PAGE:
In the British Isles, a “fanny pack” is called a “bum bag”. The use of the word “bum” is considered more polite than the word “fanny”, which has a very rude meaning in that part of the world. In North America, we sometimes use the term “butt pack” for the same thing.
12. Color on le drapeau français : BLEU
The French flag (“le drapeau français” in French) is a tricolor of blue, white and red. The blue and red colors in the flag date back to the French Revolution, when the Paris militia that participated in the storming of the Bastille wore a cockade of blue and red. Subsequently, this blue and red was added to white to create a three-color national cockade that was sported by the national militia. The design of the national cockade was absorbed into the national flag that was adopted in 1794.
13. Animated film primarily set in Radiator Springs : CARS
“Cars” is a 2006 animated feature from Pixar. The great cast of voice actors includes Paul Newman in his last movie role before he passed away in 2008.
19. Some heels : PUMPS
A pump is a woman’s shoe that doesn’t have a strap. Such shoes are probably called “pumps” because of the sound they make while walking in them.
21. Laid-back : TYPE B
The Type A and Type B personality theory originated in the fifties. Back then, individuals were labelled as Type A in order to emphasize a perceived increased risk of heart disease. Type A personality types are so called “stress junkies”, whereas Type B types are relaxed and laid back. But there doesn’t seem to be much scientific evidence to support the linkage between the Type A personality and heart problems.
24. V-J __ : DAY
World War II started in 1 September 1939 with the invasion of Poland by Nazi Germany. V-E Day (Victory in Europe Day) was celebrated on 8 May 1945, when the German military surrendered in Berlin. V-J Day (Victory over Japan Day) was celebrated on 2 September 1945 when the Japanese signed the surrender document aboard the USS Missouri in Tokyo Bay.
25. Taiwanese tea drink : BOBA
Bubble tea, sometimes called Boba tea, is a tea-based drink from Taiwan.
26. Quicken product : LOANS
Quicken is a popular software application primarily used for managing personal finances. The Quicken program was developed by Intuit, a company that purchased Rock Financial in 1999. Intuit renamed the Rock Financial Lending Institution to Quicken Loans.
30. Bachelor pad, perhaps : STY
Back in the 16th century a “pad” was a bundle of straw to lie on, and came to mean a “sleeping place” in the early 1700s. The term was revitalized in the hippie era.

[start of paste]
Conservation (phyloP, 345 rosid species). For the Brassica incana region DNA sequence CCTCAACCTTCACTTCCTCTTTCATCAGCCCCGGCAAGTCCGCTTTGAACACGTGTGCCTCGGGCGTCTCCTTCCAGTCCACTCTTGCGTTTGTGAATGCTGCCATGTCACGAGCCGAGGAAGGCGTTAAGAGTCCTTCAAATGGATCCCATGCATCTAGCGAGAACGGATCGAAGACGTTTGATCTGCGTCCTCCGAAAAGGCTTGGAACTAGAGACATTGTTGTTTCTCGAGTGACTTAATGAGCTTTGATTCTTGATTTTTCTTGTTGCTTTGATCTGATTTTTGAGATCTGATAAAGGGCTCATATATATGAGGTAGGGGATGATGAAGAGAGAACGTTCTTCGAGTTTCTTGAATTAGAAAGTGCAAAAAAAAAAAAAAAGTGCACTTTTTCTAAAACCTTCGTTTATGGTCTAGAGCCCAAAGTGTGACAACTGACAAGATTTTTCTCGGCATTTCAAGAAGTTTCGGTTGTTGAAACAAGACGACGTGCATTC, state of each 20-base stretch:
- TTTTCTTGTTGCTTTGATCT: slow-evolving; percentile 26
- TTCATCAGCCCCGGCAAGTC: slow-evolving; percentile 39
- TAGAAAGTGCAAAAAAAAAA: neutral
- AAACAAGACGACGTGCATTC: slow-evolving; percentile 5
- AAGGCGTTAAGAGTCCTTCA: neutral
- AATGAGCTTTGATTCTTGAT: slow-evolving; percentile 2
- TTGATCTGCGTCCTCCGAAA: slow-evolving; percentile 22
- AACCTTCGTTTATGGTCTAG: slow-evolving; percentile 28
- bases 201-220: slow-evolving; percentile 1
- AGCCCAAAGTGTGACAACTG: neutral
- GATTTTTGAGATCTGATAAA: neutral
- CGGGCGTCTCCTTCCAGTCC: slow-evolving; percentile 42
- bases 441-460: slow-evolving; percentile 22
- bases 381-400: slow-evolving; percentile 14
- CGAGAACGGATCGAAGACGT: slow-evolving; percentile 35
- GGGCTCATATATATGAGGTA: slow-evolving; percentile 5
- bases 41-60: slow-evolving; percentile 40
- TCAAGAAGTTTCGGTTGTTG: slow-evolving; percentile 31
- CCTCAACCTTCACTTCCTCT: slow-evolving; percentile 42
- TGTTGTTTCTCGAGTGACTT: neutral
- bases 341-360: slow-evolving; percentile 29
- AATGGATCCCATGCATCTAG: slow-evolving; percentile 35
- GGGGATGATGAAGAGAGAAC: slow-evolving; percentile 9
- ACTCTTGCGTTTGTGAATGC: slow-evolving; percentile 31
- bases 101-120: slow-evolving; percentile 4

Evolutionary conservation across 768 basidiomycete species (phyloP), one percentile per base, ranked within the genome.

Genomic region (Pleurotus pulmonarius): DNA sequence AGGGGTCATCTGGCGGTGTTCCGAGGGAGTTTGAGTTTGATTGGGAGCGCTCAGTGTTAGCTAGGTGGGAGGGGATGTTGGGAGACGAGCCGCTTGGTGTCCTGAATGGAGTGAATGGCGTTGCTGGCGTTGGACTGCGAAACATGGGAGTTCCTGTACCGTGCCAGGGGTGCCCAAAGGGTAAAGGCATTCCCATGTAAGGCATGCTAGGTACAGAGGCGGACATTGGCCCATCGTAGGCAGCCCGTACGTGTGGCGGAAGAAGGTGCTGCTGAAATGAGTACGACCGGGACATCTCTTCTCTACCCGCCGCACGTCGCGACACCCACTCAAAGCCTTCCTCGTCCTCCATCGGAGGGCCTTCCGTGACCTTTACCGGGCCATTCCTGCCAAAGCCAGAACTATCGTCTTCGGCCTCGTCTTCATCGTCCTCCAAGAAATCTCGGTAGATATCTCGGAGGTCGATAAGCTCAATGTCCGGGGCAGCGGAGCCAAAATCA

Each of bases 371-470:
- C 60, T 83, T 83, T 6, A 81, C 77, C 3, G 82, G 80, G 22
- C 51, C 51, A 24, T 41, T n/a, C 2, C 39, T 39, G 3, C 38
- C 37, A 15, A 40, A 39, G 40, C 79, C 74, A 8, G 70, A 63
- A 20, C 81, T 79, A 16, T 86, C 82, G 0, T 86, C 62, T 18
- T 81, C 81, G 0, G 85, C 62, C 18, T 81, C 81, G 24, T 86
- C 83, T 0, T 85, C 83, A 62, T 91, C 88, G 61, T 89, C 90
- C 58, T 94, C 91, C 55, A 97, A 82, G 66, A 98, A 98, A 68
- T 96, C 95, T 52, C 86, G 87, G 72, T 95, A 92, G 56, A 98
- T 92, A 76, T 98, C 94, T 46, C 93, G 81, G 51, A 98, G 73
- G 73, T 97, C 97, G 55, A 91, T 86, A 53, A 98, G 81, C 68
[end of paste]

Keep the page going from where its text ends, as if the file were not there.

32. Raphael or Leonardo, in fiction : NINJA
The “Teenage Mutant Ninja Turtles” started out as a parody of comic book superheroes, first appearing in a self-published comic book in 1984. A couple of years later the characters were picked up by someone who built a whole line toys around the characters, and then television and movies followed. Do you remember the names of all four of the Turtles? Their names were all taken from Renaissance artists:
33. __-rock music : ALT
I really don’t know what alt-rock is, and I can’t seem to work it out. Just an old fuddy-duddy …
35. Cheese go-with : MAC
Thomas Jefferson’s name is associated with the dish we known today as “mac ‘n’ cheese”. The future president discovered the baked macaroni with Parmesan cheese while in Paris and in northern Italy. He started serving the dish to guests in the US, and even had a machine imported to make the macaroni locally. Whether or not Jefferson was the first to bring mac ‘n’ cheese to America isn’t entirely clear, but it has been popular ever since.
36. Dead-ball __: early baseball period : ERA
Before 1919, when Babe Ruth started to hit home runs like they were going out of style, baseball was more of a strategy-driven sport. There was less emphasis on power hitting, and more emphasis on playing “small ball”, with a focus on stolen bases and hit-and-run plays. In addition, the ball used was relatively “dead” and unresponsive to the bat. As a result, the period before 1919 is referred to as baseball’s “dead-ball era”.
39. Prefix with scope : PERI-
The prefix “peri-” is Greek in origin and means “around”. An example of its use is “periscope”, a device on a submarine for looking “around”.
40. Sandwich and Salisbury VIPs : EARLS
Meats placed between slices of bread was first called a sandwich in the 18th century, named after the Fourth Earl of Sandwich. The Earl was fond of eating “sandwiches” while playing cards at his club.
The British title of Earl of Salisbury has been awarded and lost several times in history. Some of those losses coincided with the execution of the person holding the title at the time.
46. Jazz pianist Evans : GIL
Gil Evans was a jazz musician who collaborated with Miles Davis.
55. Spiner of “Star Trek: T.N.G.” : BRENT
Actor Brent Spiner plays the android named Lieutenant Commander Data on television’s “Star Trek: The Next Generation”. Spiner also played the eccentric Dr. Brackish Okun in the 1996 movie “Independence Day”.
56. Buenos __ : AIRES
Buenos Aires is the capital of Argentina, located on the estuary of the Ria de la Plata. As a port city, the people of Buenos Aires are known as porteños (“people of the port”).
57. Mongol sovereign : KHAN
A “khan” was a medieval sovereign, a ruler over Mongol, Turkish and Tatar tribes.
63. “ER” setting : ICU
Intensive care unit (ICU)
“ER” is a TV medical drama that was created by successful novelist and screenwriter MIchael Crichton. The show had an original run of 15 seasons and featured quite a cast of actors who came and went over time. The cast included Anthony Edwards, George Clooney, Noah Wyle, Eriq La Salle, Julianna Margulies and Angela Bassett.
64. Play about Capote : TRU
“Tru” was written by Jay Presson Allen and is a play about Truman Capote that premiered in 1989. There is a classic anachronism in the piece. It is set in Capote’s New York City apartment at Christmas 1975. At one point the Capote character talks about suicide, saying that he has enough pills to stage his own Jonestown Massacre. The Jonestown Massacre didn’t happen until three years later, in 1978.